Tony Nathan becomes a part of a new era of humanity in 1973 when the Woodlawn High School in Birmingham, Alabama becomes a multi-racial institution for the very first time. The move allows this remarkably gifted African-American aspiring football player to join the Woodlawn Colonels, led by an open-minded and welcoming coach named Tandy Gerelds. However, Gerelds has got his work cut out; the government may be changing to make the world a more equal place, but there's still a lot of racism throughout the city which is rife with riots. The animosity doesn't stop at the school gates and Gerelds has the task of trying to diffuse the racially motivated hostilities within his team. And so, he enlists the help of Christian revivalist Hank to bring some peace to the game and hopefully help the community to learn to love each other again.
Continue: Woodlawn - Clips
Sean Astin is certain a sequel to ‘The Goonies’ will be made but he’s as in the dark as we are about the details.
Sean Astin has responded to speculation about the possibility of a sequel to The Goonies. For fans of the 1985 cult classic, it looks like a sequel will be made although Astin couldn’t speak to when or if the original cast will have a role in it.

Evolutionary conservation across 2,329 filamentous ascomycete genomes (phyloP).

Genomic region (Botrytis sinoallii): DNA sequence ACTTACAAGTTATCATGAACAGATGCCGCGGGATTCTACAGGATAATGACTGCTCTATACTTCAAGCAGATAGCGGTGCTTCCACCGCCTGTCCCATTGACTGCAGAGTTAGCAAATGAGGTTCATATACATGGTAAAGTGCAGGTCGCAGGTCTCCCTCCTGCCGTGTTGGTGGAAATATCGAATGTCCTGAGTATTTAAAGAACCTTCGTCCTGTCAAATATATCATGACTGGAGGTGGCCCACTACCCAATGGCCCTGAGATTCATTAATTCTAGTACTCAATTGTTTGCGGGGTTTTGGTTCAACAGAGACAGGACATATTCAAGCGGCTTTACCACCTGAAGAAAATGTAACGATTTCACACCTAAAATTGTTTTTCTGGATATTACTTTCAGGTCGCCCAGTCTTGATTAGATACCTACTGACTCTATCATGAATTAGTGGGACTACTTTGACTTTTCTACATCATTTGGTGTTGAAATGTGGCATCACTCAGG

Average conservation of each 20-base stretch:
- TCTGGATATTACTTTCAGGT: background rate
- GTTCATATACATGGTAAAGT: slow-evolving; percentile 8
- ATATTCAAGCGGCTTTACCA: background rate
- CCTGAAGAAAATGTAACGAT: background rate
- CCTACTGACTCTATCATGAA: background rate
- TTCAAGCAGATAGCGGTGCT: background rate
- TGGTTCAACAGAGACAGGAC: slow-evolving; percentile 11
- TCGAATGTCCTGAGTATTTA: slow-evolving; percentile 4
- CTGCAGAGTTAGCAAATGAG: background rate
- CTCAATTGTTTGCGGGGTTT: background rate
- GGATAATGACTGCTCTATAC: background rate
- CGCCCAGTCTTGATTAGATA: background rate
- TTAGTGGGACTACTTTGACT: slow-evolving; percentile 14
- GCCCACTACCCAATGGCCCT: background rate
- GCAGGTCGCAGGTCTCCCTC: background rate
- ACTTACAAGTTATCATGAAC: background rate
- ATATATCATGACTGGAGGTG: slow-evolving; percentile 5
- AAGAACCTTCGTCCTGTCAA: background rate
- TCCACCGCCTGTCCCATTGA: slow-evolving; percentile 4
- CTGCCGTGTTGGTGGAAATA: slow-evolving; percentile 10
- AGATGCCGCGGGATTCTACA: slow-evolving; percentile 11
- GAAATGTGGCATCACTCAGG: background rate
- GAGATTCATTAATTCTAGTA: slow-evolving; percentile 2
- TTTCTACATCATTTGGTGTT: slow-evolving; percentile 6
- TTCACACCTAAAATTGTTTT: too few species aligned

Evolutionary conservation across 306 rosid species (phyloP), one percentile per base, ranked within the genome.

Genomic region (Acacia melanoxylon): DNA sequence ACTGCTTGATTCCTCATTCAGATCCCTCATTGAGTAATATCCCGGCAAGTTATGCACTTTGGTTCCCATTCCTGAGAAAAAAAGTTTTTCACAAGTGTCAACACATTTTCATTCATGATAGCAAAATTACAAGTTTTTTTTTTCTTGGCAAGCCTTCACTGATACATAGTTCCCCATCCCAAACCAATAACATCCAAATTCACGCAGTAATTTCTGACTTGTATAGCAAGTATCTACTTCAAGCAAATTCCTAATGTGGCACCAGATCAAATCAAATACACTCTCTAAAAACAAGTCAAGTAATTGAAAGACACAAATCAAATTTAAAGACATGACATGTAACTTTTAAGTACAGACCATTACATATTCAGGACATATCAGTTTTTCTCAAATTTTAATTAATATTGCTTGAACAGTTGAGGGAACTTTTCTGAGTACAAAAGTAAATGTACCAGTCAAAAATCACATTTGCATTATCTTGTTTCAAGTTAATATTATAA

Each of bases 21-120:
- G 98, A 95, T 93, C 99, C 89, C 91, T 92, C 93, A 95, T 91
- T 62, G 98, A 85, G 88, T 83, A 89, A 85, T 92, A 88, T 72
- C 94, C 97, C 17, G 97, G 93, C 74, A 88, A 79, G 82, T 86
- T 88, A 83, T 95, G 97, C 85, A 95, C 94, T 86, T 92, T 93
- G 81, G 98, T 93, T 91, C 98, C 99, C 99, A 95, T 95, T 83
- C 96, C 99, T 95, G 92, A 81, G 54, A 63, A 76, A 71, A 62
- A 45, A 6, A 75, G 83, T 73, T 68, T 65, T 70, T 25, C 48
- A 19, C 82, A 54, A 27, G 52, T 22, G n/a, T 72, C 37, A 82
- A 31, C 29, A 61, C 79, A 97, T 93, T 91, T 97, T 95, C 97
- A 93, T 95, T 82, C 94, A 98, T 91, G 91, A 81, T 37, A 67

Sean Astin at the L.A. premiere of Mom's Night Out in April 2014.
Matthew is a preacher of the Lord who finds himself questioning faith when he is confronted by a street preacher carrying a large wooden cross. He decides that belief in God requires action, and he attempts to find new ways of reminding people that belief is forgiveness, redemption and unconditional love. Meanwhile, a couple mourn the untimely loss of their daughter, a woman finds herself on the street with her child, a man miraculously recovers from a coma in his hospital bed while a doctor questions whether it should be God who gets the credit or him. Then there's two partners in crime, who find themselves making the wrong decisions and paying for it. All of these people need guidance from God, and it's Matthew who has to be the one to lead them to it. Will the power of the cross, ultimately, save them all?
Continue: Do You Believe? - Trailer
Those kids from The Goonies, where are they now?
You’ve probably already heard that The Goonies sequel is in the works after director Richard Donner let the cat out of the bag earlier in the week. Donner has said he hopes the original cast will come back for one more Goonies adventure and, well, we do too. The problem is that it’s been 30 years since the original movie and our adventurers are, well, all grown up. So before we anticpate a Goonies reunion, we’ve got to ask, The Goonies, where are they now?
Sean Astin achieved adult sucess with the Lord of the Rings franchise
Continue reading: The Cast Of The Goonies: Where Are They Now?
That's some dedication to your story, but it turns out that neither the original Hotchkiss nor the updated one merit that much consideration. The short is your expected coming-of-age tale: A kid named Steve hates girls, but over time (and thanks to Hotchkiss) he comes to love them, particularly a gal named Lisa.
Continue reading: Marilyn Hotchkiss Ballroom Dancing & Charm School Review